Legendary Ladies

Patti Astor, who co-founded the FUN Gallery in NYC in 1981, interviews the first and most well-known female graffiti artist Lady Pink, her friend of 30 years.

Patti Astor: You have a very strong personality, one of those seemingly forged above and beyond any kind of 'feminist' dogma.

Lady Pink: I was born in Ecuador but I came to the US in 72. I was seven years old and my Mom came here to the US with just myself and my sister who was 8 years old. I have a few other women in my family who are extremely, extremely strong and brave and feminist in their own right without there having been a ‘movement’. My Grandma, my Aunt and all sorts of women here and there. They’re a rock.

Have you always been inspired to paint?

When I got to High School of Art and Design in '79, I was introduced to like 300 graffiti writers who came from every corner of New York City, some from neighborhoods I’d never even heard of. I got to do some interesting visiting, all kinds of ghettos and places I’d never imagined.

Lady Pink, Pink Foliage, 2011, acrylic on canvas, © Lady Pink, Woodward Gallery, NYC. 

And how did your terrific ‘tag’, i.e. ‘what you write’ come about?

Pink was given to me by my friends in high school because it was a feminine name and they wanted me to write that, you could do a lot with the letters and we were all about letters. The ‘K’ sticks out real nice and the ‘i’ - you can dot with a heart or a flower, it was very cute, and the word Lady because I was a big fan of reading those silly historical romances.

Tell me about your first visit to the yards. 

In 1980 some guys in the Bronx buckled and let me go to the Ghost Yard with them and I painted with a very famous guy named Kase2, which was an honor because he was a legend and a hero which was a good thing. You gotta have a friend and you know what I did, I made friends throughout my career as a young graffiti writer. I had backup and made friends in the correct places, and was safe. If you make enemies, you’re not so safe. That was my first time in the yards.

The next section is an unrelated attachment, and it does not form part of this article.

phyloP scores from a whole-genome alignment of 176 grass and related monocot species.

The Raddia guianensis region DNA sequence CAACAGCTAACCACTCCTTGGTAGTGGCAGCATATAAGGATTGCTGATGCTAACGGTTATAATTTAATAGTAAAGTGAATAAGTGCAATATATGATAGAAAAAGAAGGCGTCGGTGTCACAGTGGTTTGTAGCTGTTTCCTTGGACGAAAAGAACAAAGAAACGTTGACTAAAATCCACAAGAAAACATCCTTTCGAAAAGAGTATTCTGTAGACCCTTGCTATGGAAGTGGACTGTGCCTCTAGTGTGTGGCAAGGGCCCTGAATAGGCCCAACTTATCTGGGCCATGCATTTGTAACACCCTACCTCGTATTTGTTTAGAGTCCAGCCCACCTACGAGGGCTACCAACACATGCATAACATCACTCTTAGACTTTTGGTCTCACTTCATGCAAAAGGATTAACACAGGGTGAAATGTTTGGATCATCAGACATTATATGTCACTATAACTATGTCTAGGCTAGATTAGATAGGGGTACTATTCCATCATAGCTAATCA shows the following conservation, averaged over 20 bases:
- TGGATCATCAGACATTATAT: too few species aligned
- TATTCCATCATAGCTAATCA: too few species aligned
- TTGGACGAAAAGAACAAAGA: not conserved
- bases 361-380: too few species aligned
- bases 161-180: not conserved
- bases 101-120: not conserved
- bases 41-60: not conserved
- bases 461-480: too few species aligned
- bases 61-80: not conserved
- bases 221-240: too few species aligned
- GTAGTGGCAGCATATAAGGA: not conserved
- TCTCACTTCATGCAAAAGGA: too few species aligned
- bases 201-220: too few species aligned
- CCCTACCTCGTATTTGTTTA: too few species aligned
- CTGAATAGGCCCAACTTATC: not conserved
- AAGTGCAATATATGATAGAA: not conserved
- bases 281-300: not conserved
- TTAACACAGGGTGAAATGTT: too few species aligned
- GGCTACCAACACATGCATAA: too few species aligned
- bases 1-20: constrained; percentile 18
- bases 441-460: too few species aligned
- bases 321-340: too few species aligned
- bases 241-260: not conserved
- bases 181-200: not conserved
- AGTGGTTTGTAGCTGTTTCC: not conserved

I first met you and also Rock Steady Crew when they were about fourteen years old at Lee Quinones’ famous birthday party, when he got that studio downtown with Fab and Futura at 5th & C.

Doze (Green) went to high school with me. Doze is a very famous artist now, but back then he was one of the founders of Rock Steady Crew and he brought along his little dancing friends to the party. Fab 5 Freddy forgot to bring the music! Rock Steady had to perform for Charlie A, this was the first time Charlie Ahearn had ever seen breakdancing ever, and there was no music! So we all did a beat by clapping our hands just to get the crew dancing. Finally someone showed up with a boombox and we had music for the rest of the party.

I met Lee at Fashion MODA. The first graffiti show at Fashion MODA, GAS – Graffiti Art Success for America was in December of 1980 and curated by Crash. Lee helped me with my very first painting, I was young and absolutely terrified to be exhibiting with these heavy hitters. I was only a teenager, 16 years old, and was exhibiting with Lee and Futura and Zephyr and those cats. They were amazing! They did brilliant, brilliant work and I was just a little toy from high school.

Lee helped me with my first piece and after that I had to get good fast. I practised in my Mom’s backyard.

Jenny Holzer with Lady Pink, Some men think women are expendable they fuck them kill them and throw them away like candy wrappers, spray paint on canvas, © Jenny Holzer, member Artists Rights Society (ARS). Courtesy Sprüth Magers Berlin London. Licensed by Viscopy, 2014. 

You star as Lee’s (Zoro’s) girlfriend ‘Rose’ in Wild Style which introduced hip hop to the world...

Charlie Ahearn was like "Please be in my movie right now" and he wrote everyone into Wild Style as soon as he met them, he was formulating his movie like right there. He was meeting the rappers and the gangsters and the artists and the blonde bombshell and the fast-talking, good-looking black dude with the shades and that’s it, he had a movie, but nobody was taking it that seriously. This was just another rich white guy that had some kooky idea and a camera crew, it just seemed like a cool thing at the time. We didn’t think it was actually going to go anywhere and that we’d still be talking about it 30 years later.

I know every artist remembers their first sale.